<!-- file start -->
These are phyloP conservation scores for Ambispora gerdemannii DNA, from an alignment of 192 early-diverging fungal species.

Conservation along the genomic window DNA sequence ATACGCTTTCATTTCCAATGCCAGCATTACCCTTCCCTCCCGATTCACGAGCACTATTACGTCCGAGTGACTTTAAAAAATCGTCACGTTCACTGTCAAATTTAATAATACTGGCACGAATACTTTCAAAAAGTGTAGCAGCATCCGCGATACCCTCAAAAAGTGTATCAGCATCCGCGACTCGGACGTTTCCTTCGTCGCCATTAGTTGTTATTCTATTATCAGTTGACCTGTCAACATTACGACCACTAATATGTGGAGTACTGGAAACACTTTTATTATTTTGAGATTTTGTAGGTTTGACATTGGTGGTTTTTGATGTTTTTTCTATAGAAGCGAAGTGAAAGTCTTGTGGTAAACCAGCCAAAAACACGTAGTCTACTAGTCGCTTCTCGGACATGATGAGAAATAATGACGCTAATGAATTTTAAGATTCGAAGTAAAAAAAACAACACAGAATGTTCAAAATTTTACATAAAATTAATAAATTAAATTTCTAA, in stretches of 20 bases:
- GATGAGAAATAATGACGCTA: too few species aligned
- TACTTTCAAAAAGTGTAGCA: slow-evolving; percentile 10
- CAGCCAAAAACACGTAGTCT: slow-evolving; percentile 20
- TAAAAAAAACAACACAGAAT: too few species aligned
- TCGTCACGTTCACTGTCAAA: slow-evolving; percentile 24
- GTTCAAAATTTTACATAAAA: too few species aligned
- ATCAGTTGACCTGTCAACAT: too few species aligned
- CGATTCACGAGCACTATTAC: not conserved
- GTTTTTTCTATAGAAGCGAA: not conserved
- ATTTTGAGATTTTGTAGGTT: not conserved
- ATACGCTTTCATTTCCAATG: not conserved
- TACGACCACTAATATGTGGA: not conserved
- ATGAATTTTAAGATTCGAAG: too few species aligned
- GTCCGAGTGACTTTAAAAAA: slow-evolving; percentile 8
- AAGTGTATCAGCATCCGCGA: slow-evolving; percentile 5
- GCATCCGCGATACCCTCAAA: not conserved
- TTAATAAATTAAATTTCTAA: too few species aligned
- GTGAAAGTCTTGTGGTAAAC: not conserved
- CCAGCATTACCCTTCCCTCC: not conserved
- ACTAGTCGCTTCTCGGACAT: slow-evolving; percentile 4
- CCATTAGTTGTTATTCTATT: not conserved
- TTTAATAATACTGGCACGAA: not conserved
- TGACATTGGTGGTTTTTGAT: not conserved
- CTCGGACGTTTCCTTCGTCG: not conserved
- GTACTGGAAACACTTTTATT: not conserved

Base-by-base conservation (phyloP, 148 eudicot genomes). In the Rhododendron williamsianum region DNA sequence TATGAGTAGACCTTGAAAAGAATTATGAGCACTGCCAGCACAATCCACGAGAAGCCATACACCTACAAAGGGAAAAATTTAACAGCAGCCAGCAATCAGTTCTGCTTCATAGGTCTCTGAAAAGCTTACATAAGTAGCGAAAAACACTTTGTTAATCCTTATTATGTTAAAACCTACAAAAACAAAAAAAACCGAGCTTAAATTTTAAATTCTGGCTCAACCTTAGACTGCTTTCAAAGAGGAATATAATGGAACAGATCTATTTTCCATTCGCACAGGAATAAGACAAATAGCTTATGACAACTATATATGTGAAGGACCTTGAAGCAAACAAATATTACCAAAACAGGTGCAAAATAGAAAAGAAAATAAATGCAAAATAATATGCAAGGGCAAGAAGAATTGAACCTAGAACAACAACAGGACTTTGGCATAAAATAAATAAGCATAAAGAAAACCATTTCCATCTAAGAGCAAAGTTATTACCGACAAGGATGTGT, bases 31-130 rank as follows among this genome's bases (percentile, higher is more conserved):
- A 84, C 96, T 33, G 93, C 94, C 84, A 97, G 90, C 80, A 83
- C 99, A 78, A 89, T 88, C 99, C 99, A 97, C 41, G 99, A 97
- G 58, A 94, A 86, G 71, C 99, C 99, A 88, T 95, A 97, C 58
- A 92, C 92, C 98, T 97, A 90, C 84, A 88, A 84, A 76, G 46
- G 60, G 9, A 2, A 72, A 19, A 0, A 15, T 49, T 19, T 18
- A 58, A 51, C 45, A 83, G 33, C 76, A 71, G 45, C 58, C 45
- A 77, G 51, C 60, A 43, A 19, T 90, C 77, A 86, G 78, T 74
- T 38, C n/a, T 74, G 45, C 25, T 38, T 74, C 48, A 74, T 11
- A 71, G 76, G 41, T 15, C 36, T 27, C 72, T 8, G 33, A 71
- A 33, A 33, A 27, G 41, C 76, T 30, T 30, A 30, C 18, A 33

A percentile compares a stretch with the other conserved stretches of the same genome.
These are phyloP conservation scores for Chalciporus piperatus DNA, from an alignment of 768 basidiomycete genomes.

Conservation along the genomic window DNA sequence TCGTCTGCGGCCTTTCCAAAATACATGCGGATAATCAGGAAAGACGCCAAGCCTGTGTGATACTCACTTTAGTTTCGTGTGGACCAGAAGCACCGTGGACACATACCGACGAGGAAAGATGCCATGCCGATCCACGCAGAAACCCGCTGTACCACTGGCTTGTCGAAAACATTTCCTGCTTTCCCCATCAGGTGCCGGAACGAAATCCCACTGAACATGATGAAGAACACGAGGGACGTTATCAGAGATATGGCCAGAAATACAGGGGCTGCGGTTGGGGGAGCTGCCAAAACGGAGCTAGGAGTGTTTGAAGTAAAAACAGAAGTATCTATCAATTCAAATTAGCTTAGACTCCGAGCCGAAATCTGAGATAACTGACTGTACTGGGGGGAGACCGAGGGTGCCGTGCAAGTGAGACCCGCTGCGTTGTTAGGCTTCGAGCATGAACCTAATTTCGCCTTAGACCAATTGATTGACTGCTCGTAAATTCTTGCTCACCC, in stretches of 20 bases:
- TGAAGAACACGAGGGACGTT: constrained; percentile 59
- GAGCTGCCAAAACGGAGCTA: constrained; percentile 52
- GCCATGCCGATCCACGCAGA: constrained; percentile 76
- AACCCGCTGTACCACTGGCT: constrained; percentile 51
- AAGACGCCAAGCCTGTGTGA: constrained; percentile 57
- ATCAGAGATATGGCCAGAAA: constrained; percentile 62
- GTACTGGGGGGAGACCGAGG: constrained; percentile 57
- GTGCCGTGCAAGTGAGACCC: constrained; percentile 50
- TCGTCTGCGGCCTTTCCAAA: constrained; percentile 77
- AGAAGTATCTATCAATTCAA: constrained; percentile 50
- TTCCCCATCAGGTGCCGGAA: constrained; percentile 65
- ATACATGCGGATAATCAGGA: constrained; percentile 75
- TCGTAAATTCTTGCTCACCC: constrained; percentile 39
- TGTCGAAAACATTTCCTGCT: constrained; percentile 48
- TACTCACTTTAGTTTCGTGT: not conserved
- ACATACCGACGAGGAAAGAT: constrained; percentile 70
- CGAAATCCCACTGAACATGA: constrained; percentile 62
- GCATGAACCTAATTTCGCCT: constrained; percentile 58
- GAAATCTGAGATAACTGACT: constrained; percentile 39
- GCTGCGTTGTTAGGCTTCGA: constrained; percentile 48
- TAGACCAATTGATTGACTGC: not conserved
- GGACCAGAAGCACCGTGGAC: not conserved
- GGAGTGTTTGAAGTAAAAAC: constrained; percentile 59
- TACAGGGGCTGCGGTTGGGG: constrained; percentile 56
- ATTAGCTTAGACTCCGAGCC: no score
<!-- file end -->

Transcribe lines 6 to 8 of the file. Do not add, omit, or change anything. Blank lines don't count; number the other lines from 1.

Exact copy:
- TAAAAAAAACAACACAGAAT: too few species aligned
- TCGTCACGTTCACTGTCAAA: slow-evolving; percentile 24
- GTTCAAAATTTTACATAAAA: too few species aligned